Helen Dickinson OBE, Chief Executive, British Retail Consortium:
"Overall prices continue to fall year on year, albeit now at the slowest rate since November 2013. However, the trends for Food and Non-Food are now two quite different stories.
With shorter stock turnaround times, the impact of the weaker pound has already started feeding through into food prices; although food price inflation this month is still well below the input cost price increases being faced by retailers. By contrast, heavy discounting in the wake of a weak start to the year and the fact that some businesses are still protected by hedging contracts are keeping non-food prices deflationary for now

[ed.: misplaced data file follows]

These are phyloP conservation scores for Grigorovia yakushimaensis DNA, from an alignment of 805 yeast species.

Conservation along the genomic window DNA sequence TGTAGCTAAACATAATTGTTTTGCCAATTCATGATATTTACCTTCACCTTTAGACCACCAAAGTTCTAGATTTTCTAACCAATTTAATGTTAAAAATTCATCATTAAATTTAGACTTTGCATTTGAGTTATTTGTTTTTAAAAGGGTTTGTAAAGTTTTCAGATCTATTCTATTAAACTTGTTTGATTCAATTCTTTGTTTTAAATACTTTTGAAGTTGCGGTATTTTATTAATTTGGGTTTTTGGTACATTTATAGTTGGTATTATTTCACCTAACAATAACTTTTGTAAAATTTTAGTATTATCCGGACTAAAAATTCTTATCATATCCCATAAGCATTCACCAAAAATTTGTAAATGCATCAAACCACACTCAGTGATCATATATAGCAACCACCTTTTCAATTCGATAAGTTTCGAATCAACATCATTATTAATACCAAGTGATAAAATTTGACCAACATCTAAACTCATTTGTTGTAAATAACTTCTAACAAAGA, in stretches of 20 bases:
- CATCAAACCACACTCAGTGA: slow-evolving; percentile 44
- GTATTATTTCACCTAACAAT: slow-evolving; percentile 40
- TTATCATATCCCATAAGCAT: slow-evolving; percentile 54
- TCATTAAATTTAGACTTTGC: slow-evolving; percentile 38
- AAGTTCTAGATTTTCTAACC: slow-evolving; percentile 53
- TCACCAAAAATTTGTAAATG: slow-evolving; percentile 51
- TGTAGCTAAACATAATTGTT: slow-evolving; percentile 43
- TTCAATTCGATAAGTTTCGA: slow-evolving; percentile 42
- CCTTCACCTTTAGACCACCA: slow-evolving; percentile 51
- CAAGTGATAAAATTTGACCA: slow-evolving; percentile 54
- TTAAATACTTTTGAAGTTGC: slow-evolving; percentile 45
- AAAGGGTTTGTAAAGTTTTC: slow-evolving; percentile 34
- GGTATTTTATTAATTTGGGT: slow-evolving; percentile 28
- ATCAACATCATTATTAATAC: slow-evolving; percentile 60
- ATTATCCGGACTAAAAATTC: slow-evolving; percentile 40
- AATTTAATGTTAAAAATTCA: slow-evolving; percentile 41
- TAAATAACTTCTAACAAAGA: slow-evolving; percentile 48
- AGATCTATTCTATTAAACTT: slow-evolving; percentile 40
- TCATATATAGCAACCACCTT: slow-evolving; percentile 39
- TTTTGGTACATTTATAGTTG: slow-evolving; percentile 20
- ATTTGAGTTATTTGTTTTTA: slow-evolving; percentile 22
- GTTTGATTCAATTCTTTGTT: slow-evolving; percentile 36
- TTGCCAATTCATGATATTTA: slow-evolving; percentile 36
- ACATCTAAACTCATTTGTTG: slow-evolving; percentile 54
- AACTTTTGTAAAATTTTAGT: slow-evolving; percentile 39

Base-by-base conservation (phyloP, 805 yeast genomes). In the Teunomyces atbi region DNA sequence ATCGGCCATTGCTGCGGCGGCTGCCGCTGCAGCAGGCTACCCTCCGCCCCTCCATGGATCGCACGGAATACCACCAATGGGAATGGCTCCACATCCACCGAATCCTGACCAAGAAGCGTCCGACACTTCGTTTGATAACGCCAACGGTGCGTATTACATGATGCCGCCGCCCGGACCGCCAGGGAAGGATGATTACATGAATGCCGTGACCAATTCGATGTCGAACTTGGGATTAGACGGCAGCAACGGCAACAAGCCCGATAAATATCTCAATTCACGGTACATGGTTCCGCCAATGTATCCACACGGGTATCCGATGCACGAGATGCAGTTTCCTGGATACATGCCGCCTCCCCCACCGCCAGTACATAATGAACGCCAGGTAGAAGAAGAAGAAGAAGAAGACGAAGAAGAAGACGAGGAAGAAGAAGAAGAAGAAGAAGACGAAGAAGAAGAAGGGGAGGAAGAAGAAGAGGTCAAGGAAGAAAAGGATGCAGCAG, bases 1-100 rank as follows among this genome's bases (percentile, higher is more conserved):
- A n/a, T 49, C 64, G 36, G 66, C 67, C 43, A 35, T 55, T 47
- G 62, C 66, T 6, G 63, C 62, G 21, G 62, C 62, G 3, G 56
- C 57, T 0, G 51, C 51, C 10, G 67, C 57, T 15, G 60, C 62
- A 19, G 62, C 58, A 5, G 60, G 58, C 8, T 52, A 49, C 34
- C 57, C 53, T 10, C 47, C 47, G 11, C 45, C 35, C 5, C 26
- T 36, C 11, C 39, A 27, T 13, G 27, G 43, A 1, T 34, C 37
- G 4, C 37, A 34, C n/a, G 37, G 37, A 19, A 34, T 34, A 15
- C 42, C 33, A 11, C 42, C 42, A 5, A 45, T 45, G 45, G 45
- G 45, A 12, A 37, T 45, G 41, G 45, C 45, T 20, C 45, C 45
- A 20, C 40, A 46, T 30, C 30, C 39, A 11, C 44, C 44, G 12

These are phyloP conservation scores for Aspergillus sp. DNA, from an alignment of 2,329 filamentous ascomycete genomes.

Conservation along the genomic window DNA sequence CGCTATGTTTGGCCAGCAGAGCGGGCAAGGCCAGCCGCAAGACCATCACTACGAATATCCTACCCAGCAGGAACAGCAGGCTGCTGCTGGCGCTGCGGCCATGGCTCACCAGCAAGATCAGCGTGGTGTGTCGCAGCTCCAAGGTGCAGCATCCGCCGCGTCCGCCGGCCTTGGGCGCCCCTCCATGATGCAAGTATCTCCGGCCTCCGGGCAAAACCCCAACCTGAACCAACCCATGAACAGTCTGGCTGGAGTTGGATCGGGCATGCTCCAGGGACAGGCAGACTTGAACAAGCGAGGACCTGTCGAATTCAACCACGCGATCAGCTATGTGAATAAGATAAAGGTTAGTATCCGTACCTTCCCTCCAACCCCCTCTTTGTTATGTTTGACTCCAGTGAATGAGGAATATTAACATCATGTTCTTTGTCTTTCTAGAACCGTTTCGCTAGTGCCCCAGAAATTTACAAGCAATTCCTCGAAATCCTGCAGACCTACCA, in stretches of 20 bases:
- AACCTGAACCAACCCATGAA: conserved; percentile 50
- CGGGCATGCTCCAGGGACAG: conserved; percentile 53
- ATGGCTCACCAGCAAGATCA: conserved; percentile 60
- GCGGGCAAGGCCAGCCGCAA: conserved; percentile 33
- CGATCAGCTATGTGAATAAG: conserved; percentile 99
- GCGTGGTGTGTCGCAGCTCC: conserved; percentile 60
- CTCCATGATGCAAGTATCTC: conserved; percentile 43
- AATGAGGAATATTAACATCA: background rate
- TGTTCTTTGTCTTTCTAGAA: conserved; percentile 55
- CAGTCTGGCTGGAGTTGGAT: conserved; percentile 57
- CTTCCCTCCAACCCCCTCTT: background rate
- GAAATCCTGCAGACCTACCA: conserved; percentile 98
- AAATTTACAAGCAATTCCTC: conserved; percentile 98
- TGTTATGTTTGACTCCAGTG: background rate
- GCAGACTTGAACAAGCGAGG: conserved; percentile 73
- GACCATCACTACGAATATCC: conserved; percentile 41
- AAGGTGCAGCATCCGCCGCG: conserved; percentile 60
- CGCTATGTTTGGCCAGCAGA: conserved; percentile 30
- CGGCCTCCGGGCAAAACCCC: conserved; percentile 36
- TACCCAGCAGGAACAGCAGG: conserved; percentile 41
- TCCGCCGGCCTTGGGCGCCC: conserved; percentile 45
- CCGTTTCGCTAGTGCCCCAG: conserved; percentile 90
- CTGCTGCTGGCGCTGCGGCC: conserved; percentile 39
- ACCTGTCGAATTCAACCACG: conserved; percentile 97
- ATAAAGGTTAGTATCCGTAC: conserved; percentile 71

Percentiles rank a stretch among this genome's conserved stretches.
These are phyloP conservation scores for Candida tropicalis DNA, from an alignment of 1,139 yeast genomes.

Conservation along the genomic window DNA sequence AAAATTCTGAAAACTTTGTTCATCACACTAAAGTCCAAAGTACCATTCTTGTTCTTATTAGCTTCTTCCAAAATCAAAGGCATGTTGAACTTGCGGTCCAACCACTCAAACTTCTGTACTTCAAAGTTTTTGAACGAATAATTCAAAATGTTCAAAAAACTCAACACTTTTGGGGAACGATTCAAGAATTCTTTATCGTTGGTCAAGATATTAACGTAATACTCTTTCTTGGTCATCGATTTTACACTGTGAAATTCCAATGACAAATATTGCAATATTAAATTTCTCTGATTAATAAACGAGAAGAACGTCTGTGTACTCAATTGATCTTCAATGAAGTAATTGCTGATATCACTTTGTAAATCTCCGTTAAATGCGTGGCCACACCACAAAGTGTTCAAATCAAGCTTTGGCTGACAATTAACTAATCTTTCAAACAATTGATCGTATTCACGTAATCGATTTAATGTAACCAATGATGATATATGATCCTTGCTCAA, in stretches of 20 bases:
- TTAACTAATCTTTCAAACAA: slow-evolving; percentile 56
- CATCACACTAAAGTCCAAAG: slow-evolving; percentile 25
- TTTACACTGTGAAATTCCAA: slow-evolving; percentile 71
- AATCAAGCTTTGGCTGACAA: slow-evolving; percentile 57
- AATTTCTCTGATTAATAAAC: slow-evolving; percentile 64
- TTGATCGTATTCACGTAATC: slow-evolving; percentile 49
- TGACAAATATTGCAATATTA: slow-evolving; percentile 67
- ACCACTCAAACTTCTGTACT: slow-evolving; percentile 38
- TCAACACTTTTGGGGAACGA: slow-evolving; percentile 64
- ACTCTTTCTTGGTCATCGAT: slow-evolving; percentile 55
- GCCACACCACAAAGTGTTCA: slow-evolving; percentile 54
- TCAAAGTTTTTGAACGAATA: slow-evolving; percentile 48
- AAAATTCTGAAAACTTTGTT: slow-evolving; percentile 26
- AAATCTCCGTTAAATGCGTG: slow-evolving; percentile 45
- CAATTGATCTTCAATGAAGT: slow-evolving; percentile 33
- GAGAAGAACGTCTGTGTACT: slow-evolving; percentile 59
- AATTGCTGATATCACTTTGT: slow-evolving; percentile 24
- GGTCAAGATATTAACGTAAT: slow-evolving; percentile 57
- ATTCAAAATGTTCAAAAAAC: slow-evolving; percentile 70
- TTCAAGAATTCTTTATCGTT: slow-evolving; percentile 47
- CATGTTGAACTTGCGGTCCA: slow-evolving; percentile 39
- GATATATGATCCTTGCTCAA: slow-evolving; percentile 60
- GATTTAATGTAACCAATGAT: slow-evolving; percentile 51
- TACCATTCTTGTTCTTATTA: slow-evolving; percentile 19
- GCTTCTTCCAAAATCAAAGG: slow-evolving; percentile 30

Nevertheless, we expect the general trend of inflation to be upwards over the course of the year, which will squeeze disposable income at a time when wage growth is slowing. In terms of our imports of retail goods into the UK, three quarters of our imported food comes from the EU. So to protect consumer food bills from the additional cost of unwanted new tariffs, a continuation of tariff-free trade with the EU must be the priority in the forthcoming Brexit negotiations."
Mike Watkins, Head of Retailer and Business Insight, Nielsen:
"Food inflation continues to move up and is currently impacting ambient foods more than fresh as the impact of currency change moves through the supply chain, but still remains lower than the increase in the consumer price index. Consumer expenditure on food and drink has held up well so far this year with shoppers visiting supermarkets more often to seek out savings and to find the best value for money, strategies which are helping shoppers to manage changes in their household budget. "